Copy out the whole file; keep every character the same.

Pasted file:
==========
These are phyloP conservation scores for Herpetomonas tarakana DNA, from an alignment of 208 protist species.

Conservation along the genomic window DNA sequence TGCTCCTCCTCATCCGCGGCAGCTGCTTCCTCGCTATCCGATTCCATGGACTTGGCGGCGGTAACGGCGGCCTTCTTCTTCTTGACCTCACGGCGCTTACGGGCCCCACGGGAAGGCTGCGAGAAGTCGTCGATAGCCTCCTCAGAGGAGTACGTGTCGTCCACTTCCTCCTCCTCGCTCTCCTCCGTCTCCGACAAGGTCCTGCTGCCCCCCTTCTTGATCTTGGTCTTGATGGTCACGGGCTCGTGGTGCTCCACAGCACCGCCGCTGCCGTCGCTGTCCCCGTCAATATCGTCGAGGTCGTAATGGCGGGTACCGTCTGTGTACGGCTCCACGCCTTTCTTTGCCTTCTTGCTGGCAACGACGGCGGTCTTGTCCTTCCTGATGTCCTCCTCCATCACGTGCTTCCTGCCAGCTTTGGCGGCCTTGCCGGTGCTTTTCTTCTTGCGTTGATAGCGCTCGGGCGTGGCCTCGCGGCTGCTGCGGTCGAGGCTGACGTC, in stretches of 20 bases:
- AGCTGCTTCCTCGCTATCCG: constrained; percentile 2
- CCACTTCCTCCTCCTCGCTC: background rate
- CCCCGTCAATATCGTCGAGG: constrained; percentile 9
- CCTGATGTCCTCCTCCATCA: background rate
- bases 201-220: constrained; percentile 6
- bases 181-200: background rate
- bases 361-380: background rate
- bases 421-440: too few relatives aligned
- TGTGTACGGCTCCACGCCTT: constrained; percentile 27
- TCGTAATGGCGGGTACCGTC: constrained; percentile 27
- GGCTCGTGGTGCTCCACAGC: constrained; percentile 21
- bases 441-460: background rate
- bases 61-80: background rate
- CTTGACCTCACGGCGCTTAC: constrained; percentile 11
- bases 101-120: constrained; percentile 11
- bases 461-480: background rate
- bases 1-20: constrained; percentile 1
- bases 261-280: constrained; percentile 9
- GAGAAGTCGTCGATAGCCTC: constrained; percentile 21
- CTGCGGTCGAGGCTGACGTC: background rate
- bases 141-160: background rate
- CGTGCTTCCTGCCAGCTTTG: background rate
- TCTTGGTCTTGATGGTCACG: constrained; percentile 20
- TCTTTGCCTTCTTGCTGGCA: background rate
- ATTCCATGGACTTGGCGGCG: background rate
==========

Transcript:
These are phyloP conservation scores for Herpetomonas tarakana DNA, from an alignment of 208 protist species.

Conservation along the genomic window DNA sequence TGCTCCTCCTCATCCGCGGCAGCTGCTTCCTCGCTATCCGATTCCATGGACTTGGCGGCGGTAACGGCGGCCTTCTTCTTCTTGACCTCACGGCGCTTACGGGCCCCACGGGAAGGCTGCGAGAAGTCGTCGATAGCCTCCTCAGAGGAGTACGTGTCGTCCACTTCCTCCTCCTCGCTCTCCTCCGTCTCCGACAAGGTCCTGCTGCCCCCCTTCTTGATCTTGGTCTTGATGGTCACGGGCTCGTGGTGCTCCACAGCACCGCCGCTGCCGTCGCTGTCCCCGTCAATATCGTCGAGGTCGTAATGGCGGGTACCGTCTGTGTACGGCTCCACGCCTTTCTTTGCCTTCTTGCTGGCAACGACGGCGGTCTTGTCCTTCCTGATGTCCTCCTCCATCACGTGCTTCCTGCCAGCTTTGGCGGCCTTGCCGGTGCTTTTCTTCTTGCGTTGATAGCGCTCGGGCGTGGCCTCGCGGCTGCTGCGGTCGAGGCTGACGTC, in stretches of 20 bases:
- AGCTGCTTCCTCGCTATCCG: constrained; percentile 2
- CCACTTCCTCCTCCTCGCTC: background rate
- CCCCGTCAATATCGTCGAGG: constrained; percentile 9
- CCTGATGTCCTCCTCCATCA: background rate
- bases 201-220: constrained; percentile 6
- bases 181-200: background rate
- bases 361-380: background rate
- bases 421-440: too few relatives aligned
- TGTGTACGGCTCCACGCCTT: constrained; percentile 27
- TCGTAATGGCGGGTACCGTC: constrained; percentile 27
- GGCTCGTGGTGCTCCACAGC: constrained; percentile 21
- bases 441-460: background rate
- bases 61-80: background rate
- CTTGACCTCACGGCGCTTAC: constrained; percentile 11
- bases 101-120: constrained; percentile 11
- bases 461-480: background rate
- bases 1-20: constrained; percentile 1
- bases 261-280: constrained; percentile 9
- GAGAAGTCGTCGATAGCCTC: constrained; percentile 21
- CTGCGGTCGAGGCTGACGTC: background rate
- bases 141-160: background rate
- CGTGCTTCCTGCCAGCTTTG: background rate
- TCTTGGTCTTGATGGTCACG: constrained; percentile 20
- TCTTTGCCTTCTTGCTGGCA: background rate
- ATTCCATGGACTTGGCGGCG: background rate